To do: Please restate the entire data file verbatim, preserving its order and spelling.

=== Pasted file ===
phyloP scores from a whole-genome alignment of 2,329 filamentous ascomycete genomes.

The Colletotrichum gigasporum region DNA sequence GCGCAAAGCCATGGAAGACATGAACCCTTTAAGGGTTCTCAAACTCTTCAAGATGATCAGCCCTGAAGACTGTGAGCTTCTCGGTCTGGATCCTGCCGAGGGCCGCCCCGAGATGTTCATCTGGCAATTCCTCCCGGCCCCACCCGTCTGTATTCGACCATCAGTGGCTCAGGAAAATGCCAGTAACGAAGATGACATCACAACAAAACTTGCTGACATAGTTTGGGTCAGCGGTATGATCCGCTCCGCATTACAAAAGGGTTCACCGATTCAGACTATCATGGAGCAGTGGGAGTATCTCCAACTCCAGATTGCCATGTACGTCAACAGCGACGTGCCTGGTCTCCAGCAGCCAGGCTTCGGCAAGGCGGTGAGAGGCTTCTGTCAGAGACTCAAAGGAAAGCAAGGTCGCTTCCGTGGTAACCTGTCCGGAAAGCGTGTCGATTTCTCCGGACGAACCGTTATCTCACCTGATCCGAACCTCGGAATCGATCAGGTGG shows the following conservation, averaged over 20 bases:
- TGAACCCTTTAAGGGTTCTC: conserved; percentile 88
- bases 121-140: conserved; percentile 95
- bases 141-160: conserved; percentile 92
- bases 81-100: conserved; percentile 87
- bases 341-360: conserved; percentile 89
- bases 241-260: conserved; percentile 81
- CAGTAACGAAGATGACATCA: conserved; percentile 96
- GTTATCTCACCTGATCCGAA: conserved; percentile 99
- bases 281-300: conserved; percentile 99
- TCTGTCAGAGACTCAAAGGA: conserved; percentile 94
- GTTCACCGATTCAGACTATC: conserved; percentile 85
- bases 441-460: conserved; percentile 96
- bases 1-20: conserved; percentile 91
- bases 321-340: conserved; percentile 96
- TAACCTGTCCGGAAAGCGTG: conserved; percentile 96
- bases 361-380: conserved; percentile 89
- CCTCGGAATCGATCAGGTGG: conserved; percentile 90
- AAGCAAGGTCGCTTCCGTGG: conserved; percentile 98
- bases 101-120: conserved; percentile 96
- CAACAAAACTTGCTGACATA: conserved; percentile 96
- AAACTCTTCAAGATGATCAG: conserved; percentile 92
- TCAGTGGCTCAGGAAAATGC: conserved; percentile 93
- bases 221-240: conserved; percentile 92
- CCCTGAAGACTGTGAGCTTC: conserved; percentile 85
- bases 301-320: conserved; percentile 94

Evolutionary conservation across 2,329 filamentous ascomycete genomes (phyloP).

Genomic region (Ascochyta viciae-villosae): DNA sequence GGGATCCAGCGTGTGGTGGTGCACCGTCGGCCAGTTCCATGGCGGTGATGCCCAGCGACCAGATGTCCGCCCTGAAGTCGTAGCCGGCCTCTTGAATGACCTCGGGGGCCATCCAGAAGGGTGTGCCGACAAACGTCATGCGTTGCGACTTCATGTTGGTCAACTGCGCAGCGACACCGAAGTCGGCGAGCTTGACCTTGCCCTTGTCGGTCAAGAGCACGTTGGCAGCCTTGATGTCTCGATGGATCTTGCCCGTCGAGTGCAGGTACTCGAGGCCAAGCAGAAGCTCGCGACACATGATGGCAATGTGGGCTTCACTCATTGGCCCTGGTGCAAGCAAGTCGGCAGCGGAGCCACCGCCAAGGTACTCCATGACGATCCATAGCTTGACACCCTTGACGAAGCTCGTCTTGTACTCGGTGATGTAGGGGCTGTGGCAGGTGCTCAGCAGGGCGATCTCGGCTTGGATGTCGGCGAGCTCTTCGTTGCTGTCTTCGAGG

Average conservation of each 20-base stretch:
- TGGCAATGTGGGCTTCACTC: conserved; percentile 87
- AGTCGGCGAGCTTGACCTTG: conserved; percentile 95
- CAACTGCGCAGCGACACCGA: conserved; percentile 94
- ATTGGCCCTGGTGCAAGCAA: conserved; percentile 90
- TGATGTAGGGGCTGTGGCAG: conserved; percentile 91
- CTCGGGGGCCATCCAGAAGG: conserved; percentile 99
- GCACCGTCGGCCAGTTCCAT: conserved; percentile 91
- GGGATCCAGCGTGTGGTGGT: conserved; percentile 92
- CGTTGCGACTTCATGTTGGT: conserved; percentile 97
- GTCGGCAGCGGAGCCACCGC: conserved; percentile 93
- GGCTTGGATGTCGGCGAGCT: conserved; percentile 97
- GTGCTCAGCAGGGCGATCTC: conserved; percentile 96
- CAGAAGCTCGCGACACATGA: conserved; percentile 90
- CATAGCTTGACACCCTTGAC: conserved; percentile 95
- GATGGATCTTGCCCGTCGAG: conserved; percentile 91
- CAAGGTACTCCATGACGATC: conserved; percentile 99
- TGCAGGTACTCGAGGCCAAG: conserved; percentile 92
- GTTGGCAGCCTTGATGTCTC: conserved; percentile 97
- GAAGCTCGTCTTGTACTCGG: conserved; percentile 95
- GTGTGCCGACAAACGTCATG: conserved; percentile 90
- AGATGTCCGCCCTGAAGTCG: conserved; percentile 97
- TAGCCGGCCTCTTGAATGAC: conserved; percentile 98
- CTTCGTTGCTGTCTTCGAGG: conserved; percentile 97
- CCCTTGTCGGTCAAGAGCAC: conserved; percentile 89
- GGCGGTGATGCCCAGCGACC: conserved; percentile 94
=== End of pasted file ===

phyloP scores from a whole-genome alignment of 2,329 filamentous ascomycete genomes.

The Colletotrichum gigasporum region DNA sequence GCGCAAAGCCATGGAAGACATGAACCCTTTAAGGGTTCTCAAACTCTTCAAGATGATCAGCCCTGAAGACTGTGAGCTTCTCGGTCTGGATCCTGCCGAGGGCCGCCCCGAGATGTTCATCTGGCAATTCCTCCCGGCCCCACCCGTCTGTATTCGACCATCAGTGGCTCAGGAAAATGCCAGTAACGAAGATGACATCACAACAAAACTTGCTGACATAGTTTGGGTCAGCGGTATGATCCGCTCCGCATTACAAAAGGGTTCACCGATTCAGACTATCATGGAGCAGTGGGAGTATCTCCAACTCCAGATTGCCATGTACGTCAACAGCGACGTGCCTGGTCTCCAGCAGCCAGGCTTCGGCAAGGCGGTGAGAGGCTTCTGTCAGAGACTCAAAGGAAAGCAAGGTCGCTTCCGTGGTAACCTGTCCGGAAAGCGTGTCGATTTCTCCGGACGAACCGTTATCTCACCTGATCCGAACCTCGGAATCGATCAGGTGG shows the following conservation, averaged over 20 bases:
- TGAACCCTTTAAGGGTTCTC: conserved; percentile 88
- bases 121-140: conserved; percentile 95
- bases 141-160: conserved; percentile 92
- bases 81-100: conserved; percentile 87
- bases 341-360: conserved; percentile 89
- bases 241-260: conserved; percentile 81
- CAGTAACGAAGATGACATCA: conserved; percentile 96
- GTTATCTCACCTGATCCGAA: conserved; percentile 99
- bases 281-300: conserved; percentile 99
- TCTGTCAGAGACTCAAAGGA: conserved; percentile 94
- GTTCACCGATTCAGACTATC: conserved; percentile 85
- bases 441-460: conserved; percentile 96
- bases 1-20: conserved; percentile 91
- bases 321-340: conserved; percentile 96
- TAACCTGTCCGGAAAGCGTG: conserved; percentile 96
- bases 361-380: conserved; percentile 89
- CCTCGGAATCGATCAGGTGG: conserved; percentile 90
- AAGCAAGGTCGCTTCCGTGG: conserved; percentile 98
- bases 101-120: conserved; percentile 96
- CAACAAAACTTGCTGACATA: conserved; percentile 96
- AAACTCTTCAAGATGATCAG: conserved; percentile 92
- TCAGTGGCTCAGGAAAATGC: conserved; percentile 93
- bases 221-240: conserved; percentile 92
- CCCTGAAGACTGTGAGCTTC: conserved; percentile 85
- bases 301-320: conserved; percentile 94

Evolutionary conservation across 2,329 filamentous ascomycete genomes (phyloP).

Genomic region (Ascochyta viciae-villosae): DNA sequence GGGATCCAGCGTGTGGTGGTGCACCGTCGGCCAGTTCCATGGCGGTGATGCCCAGCGACCAGATGTCCGCCCTGAAGTCGTAGCCGGCCTCTTGAATGACCTCGGGGGCCATCCAGAAGGGTGTGCCGACAAACGTCATGCGTTGCGACTTCATGTTGGTCAACTGCGCAGCGACACCGAAGTCGGCGAGCTTGACCTTGCCCTTGTCGGTCAAGAGCACGTTGGCAGCCTTGATGTCTCGATGGATCTTGCCCGTCGAGTGCAGGTACTCGAGGCCAAGCAGAAGCTCGCGACACATGATGGCAATGTGGGCTTCACTCATTGGCCCTGGTGCAAGCAAGTCGGCAGCGGAGCCACCGCCAAGGTACTCCATGACGATCCATAGCTTGACACCCTTGACGAAGCTCGTCTTGTACTCGGTGATGTAGGGGCTGTGGCAGGTGCTCAGCAGGGCGATCTCGGCTTGGATGTCGGCGAGCTCTTCGTTGCTGTCTTCGAGG

Average conservation of each 20-base stretch:
- TGGCAATGTGGGCTTCACTC: conserved; percentile 87
- AGTCGGCGAGCTTGACCTTG: conserved; percentile 95
- CAACTGCGCAGCGACACCGA: conserved; percentile 94
- ATTGGCCCTGGTGCAAGCAA: conserved; percentile 90
- TGATGTAGGGGCTGTGGCAG: conserved; percentile 91
- CTCGGGGGCCATCCAGAAGG: conserved; percentile 99
- GCACCGTCGGCCAGTTCCAT: conserved; percentile 91
- GGGATCCAGCGTGTGGTGGT: conserved; percentile 92
- CGTTGCGACTTCATGTTGGT: conserved; percentile 97
- GTCGGCAGCGGAGCCACCGC: conserved; percentile 93
- GGCTTGGATGTCGGCGAGCT: conserved; percentile 97
- GTGCTCAGCAGGGCGATCTC: conserved; percentile 96
- CAGAAGCTCGCGACACATGA: conserved; percentile 90
- CATAGCTTGACACCCTTGAC: conserved; percentile 95
- GATGGATCTTGCCCGTCGAG: conserved; percentile 91
- CAAGGTACTCCATGACGATC: conserved; percentile 99
- TGCAGGTACTCGAGGCCAAG: conserved; percentile 92
- GTTGGCAGCCTTGATGTCTC: conserved; percentile 97
- GAAGCTCGTCTTGTACTCGG: conserved; percentile 95
- GTGTGCCGACAAACGTCATG: conserved; percentile 90
- AGATGTCCGCCCTGAAGTCG: conserved; percentile 97
- TAGCCGGCCTCTTGAATGAC: conserved; percentile 98
- CTTCGTTGCTGTCTTCGAGG: conserved; percentile 97
- CCCTTGTCGGTCAAGAGCAC: conserved; percentile 89
- GGCGGTGATGCCCAGCGACC: conserved; percentile 94